The Forward Prizes in Poetry are given annually by the Forward Arts Foundation in the United Kingdom. They were established in 1992 by philanthropist William Sieghart to “celebrate excellence in poetry and increase its audience.” The prizes are awarded annually to published poets with works in print in the last year, and are given in three categories—best collection, best first collection, and best published poem.
The prize awards are significant—15, 000 pounds for best collection, 5, 000 pounds for best first collection, and 1, 000 pounds for best published poem. (At current exchange rates, that’s about $20, 000, $6, 500, and $1, 300, respectively.)
Vahni Capildeo, whose Measures of Expatriation is winner of the prize for best collection, was born in 1973 in Port of Spain, Trinidad and Tobago. She moved to London in 1991. It’s perhaps not surprising that much of her poetry, especially in this collection, deals with the displacement of expatriation. In a sense, she and her family were double expatriates —of Hindu ancestry in the Caribbean culture of Trinidad, and then Trinidadian expats in London.
This work honored with the Forward Prize is many things simultaneously: moving and jarring, emotional and razor-sharp rational, reflections on the past and calculated looks at the present. The forms Capildeo uses in Measures of Expatriation underscore both the range of what she’s describing as well as the sense of dislocation she’s experienced. It includes prose poems, some so long as to resemble short stories. It includes more traditional free verse forms. And it includes poems and prose poems that read more like meditations than poems.
Here is one of the collection’s works, using the more recognizable poetry form.
An egg is divided
into shell and meat.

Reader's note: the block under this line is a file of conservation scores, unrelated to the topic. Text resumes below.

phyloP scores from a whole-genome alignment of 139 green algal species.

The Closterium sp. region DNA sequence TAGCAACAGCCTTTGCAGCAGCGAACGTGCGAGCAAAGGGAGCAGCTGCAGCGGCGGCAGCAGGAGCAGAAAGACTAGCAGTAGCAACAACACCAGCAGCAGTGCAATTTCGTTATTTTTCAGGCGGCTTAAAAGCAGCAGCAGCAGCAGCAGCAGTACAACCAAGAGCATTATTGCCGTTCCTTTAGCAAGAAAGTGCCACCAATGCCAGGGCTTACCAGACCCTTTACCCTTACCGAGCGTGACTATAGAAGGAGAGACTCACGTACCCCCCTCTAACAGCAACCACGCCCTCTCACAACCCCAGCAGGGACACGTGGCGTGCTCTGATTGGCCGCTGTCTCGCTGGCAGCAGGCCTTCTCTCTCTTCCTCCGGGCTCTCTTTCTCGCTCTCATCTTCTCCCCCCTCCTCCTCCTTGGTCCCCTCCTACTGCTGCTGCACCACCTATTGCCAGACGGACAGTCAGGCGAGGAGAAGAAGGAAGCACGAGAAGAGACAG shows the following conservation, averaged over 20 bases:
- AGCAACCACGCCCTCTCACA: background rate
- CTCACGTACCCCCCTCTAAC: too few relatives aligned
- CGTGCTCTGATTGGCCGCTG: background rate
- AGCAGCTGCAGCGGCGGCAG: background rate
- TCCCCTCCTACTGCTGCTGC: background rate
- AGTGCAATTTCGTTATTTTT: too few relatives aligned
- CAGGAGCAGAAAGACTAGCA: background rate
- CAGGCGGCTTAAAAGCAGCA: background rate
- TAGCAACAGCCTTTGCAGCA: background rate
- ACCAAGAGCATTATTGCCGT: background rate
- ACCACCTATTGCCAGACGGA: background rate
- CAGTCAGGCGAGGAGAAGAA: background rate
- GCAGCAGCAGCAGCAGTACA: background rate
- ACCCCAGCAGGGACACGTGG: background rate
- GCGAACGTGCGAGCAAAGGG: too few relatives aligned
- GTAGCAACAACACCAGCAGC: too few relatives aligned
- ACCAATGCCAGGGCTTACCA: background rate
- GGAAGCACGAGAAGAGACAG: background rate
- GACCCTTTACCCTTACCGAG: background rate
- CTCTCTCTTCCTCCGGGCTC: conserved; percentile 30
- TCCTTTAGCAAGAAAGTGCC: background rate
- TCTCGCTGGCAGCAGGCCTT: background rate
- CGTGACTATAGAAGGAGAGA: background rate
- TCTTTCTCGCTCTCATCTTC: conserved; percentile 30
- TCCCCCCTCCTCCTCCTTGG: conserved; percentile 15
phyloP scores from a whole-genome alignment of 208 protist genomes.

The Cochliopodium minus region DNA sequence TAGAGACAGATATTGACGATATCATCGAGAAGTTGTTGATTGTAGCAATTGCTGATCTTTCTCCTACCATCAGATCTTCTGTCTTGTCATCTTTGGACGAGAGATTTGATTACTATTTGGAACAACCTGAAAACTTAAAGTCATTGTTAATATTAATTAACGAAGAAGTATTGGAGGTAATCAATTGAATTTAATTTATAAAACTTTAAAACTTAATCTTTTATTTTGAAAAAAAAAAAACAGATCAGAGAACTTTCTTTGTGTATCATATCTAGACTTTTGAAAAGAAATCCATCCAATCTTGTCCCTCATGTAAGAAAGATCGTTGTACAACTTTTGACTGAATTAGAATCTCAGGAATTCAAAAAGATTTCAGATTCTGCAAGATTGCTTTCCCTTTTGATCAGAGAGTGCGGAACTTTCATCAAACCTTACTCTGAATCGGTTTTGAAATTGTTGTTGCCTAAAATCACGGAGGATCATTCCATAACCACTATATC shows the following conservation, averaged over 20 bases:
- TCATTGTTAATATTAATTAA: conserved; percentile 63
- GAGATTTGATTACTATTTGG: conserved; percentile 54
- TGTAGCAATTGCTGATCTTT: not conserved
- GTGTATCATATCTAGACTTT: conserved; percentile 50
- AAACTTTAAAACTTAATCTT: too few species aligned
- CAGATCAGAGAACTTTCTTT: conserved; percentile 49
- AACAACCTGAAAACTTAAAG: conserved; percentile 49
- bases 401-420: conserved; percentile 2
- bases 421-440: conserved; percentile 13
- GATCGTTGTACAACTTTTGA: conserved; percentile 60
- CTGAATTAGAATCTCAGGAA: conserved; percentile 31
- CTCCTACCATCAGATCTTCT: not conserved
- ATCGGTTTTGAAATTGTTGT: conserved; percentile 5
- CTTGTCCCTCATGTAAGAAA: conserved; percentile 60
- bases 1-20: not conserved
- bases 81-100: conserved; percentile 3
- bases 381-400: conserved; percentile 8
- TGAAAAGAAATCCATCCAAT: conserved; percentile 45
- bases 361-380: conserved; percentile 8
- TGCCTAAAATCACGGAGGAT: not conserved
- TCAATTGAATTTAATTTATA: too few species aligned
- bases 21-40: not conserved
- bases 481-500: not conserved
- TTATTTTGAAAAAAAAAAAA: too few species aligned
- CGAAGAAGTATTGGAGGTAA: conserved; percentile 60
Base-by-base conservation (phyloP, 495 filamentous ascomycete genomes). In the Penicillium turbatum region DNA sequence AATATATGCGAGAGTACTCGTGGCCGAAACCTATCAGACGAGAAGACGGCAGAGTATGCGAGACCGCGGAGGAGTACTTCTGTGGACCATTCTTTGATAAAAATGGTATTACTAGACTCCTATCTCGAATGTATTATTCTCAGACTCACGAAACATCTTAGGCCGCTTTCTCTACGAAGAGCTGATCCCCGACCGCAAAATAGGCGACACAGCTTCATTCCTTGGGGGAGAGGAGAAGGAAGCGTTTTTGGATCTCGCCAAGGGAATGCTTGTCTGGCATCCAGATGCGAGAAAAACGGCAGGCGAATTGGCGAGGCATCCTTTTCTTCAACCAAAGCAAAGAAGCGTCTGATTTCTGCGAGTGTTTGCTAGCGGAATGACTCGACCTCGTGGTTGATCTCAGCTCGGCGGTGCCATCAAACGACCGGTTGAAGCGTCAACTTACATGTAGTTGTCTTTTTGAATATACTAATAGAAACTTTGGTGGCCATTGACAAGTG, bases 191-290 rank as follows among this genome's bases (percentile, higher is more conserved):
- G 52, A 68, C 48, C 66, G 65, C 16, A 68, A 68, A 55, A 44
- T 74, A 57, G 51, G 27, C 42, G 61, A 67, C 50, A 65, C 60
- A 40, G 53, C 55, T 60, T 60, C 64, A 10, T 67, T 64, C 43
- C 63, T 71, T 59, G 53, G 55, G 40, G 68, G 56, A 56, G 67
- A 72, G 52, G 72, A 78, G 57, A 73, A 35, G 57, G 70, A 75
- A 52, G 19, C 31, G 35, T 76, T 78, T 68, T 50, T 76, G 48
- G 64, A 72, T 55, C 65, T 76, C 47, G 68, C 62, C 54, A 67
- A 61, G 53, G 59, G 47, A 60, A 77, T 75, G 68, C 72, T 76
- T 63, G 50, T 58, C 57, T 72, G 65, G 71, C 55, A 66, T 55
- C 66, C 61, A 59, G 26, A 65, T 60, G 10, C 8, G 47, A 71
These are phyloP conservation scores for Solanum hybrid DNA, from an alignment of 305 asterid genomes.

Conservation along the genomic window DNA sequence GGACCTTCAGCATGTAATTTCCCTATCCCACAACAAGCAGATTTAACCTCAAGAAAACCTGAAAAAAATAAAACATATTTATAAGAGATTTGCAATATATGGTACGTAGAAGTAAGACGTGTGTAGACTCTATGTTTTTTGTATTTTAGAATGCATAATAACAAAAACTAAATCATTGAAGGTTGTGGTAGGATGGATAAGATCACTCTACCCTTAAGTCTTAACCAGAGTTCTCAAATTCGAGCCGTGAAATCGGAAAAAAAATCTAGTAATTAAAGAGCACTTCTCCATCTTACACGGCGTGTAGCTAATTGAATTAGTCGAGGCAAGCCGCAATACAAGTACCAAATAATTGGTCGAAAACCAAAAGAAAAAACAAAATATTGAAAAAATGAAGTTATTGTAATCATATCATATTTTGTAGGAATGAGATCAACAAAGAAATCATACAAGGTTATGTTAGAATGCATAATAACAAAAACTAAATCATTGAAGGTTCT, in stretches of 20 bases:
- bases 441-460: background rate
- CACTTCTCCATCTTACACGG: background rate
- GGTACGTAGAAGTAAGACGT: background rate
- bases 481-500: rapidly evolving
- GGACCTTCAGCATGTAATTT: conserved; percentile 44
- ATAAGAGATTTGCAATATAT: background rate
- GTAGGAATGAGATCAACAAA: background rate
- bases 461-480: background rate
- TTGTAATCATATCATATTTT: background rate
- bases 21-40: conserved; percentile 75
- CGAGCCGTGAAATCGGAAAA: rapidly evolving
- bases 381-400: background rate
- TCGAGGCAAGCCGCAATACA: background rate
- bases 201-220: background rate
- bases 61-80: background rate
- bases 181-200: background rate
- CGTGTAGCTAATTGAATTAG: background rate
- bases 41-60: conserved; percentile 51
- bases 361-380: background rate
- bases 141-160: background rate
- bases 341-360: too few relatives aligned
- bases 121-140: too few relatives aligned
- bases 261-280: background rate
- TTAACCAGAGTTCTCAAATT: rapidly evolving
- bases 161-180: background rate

When I bent to my task
during the victory visit,
light banged its gongs and passed,
with a traveling step, through me.
I was halves:
yolk and pallor,
brittle and sky,
blankness and savour,
scoop and scorn,
loft and huddle,
core and cry;
was another musician
bare and ashamed
in a yellow slave skirt.
I played hard.
He stopped in his progress,
for this was his talent:
displaying his goodwill;
A thrown-cloak equivalent
where we were not Latin
and he was imperial.
Our error, his notes.
Capildeo is the author of several poetry collections, including No Traveler Returns (2003); Person Animal Figure (2005); Undraining Sea (2009); Dark & Unaccustomed Words (2012); Utter (2013); and Simple Complex Shapes (2015). Measures of Expatriation was published this year. She received a D.Phil. in Old Norse from Christ Church, Oxford. She was named the Judith E. Wilson Poetry Fellow at the University of Cambridge in 2014 and received the Harper-Woods Scholarship from the University of Cambridge in 2015. In addition to university work, she has worked for the Commonwealth Foundation, the Oxford English Dictionary, and as a volunteer for Oxfam and Rape Crisis. She won the Forward Prize for best published poem in 2009.
Measures of Expatriation is one of the more remarkable collections I’ve read in a long time, challenging my notions of what a poetry collection is and can be. It’s well deserving of the Forward Prize.
Next week: Tiphanie Yanique’s Wife, which won the Forward Prize for Best First Collection.
How to Read a Poem uses images like the mouse, the hive, the switch (from the Billy Collins poem)—to guide readers into new ways of understanding poems. Anthology included.
“I require all our incoming poetry students—in the MFA I direct—to buy and read this book.”
—Jeanetta Calhoun Mish